I once again find myself on the dissenting opinion side of things. I know. Just feel this large rash of guilt for having dissenting opinions.
Yesterday, the three Presidents of the Biblioblog nation posted about them considering to once again label and order us bibliobloggers. First, it was the academic standing, from the elites to the lowly laypersons. Now, its time for the bibliobloggers to join tribes according to how liberal or how conservative they are. I find it both suspicious and the labels unhelpful.
I do not know about any other nation’s politics, but here in the United States, the terms liberal and conservative are used more as polemical terms, to place complex persons and thinkers in a box. I identify myself as a libertarian, but only for theological reasons as I have expounded in several posts. But, a couple of years ago, I would not have accepted that label. It was through rigorous study and intellectual growth that I slowly came to political libertarianism. Who is to say that I will not change? If bibliobloggers change religious and/or political preferences because of some deep intellectual insight, or change their mind on a particular issue that may make them conservative to one person’s liberalism, how shall Biblioblogger Top 50 folks keep up with them? No one stays the same over a period of a lifetime; we all change, even if we do not change belief systems, we probably change the way we uphold our beliefs.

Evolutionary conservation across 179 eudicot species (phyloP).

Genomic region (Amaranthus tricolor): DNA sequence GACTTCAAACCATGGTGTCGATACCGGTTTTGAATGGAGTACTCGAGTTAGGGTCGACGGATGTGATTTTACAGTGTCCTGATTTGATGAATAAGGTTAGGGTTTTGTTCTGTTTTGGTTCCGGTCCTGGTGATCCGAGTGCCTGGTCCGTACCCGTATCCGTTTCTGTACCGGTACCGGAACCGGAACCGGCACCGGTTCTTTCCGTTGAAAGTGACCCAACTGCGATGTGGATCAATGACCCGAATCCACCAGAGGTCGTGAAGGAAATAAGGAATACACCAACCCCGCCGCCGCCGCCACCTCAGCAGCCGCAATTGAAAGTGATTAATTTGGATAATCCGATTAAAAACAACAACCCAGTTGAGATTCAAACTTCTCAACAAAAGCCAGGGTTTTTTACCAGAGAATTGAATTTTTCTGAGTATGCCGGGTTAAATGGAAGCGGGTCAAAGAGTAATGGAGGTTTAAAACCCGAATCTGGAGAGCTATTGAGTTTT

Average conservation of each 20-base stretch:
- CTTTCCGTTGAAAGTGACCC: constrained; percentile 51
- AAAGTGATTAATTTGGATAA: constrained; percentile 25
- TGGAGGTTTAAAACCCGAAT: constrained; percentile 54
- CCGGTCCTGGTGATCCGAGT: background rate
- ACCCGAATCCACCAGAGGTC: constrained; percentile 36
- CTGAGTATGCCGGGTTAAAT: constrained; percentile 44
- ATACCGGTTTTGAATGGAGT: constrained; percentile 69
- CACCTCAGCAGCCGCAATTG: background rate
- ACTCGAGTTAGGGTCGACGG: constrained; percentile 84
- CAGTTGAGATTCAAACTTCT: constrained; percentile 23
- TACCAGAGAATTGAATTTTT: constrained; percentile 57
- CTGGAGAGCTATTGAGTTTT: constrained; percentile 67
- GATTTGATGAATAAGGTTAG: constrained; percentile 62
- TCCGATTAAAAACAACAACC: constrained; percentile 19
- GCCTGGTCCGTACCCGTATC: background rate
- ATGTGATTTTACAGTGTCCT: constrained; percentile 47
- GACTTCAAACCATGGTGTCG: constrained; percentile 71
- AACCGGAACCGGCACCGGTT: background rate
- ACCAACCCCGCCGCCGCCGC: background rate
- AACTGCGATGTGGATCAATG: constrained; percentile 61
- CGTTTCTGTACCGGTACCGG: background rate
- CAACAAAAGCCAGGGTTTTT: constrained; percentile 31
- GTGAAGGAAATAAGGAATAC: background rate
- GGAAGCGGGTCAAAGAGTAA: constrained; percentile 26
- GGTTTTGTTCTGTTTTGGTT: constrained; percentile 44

Also, as Jason pointed out, what about those persons who are inconsistent in the view of many? There are some folks that I have read that they are conservative in their methodology, but liberal in their worldview, and vice versa.
I am also afraid that there may be more hostile emails sent bibliobloggers’s their blog is labelled liberal, and the reader is disappointed to learn that the blogger may not hold all of the traditionally progressive views one might consider liberal. I am speaking from experience here. In the past, I have received hateful and ill-informed emails and blog comments from persons who did not appreciate my body of work just because I supported politicians they did not like or held positions that ran contrary to theirs. Labels are a very dangerous thing to throw around, and do a disservice to the uniqueness of each individual.
What would be helpful then, if labelling of political/theological perspectives would help in the Biblioblog Top 50 searches, maybe the Jim’s Minion’s could email each biblioblogger asking for what would the bloggers label themselves. If we were allowed to name ourselves for who we are as bibliobloggers, then it would be far less invasive and far more democratic as a process.
Truth and Peace,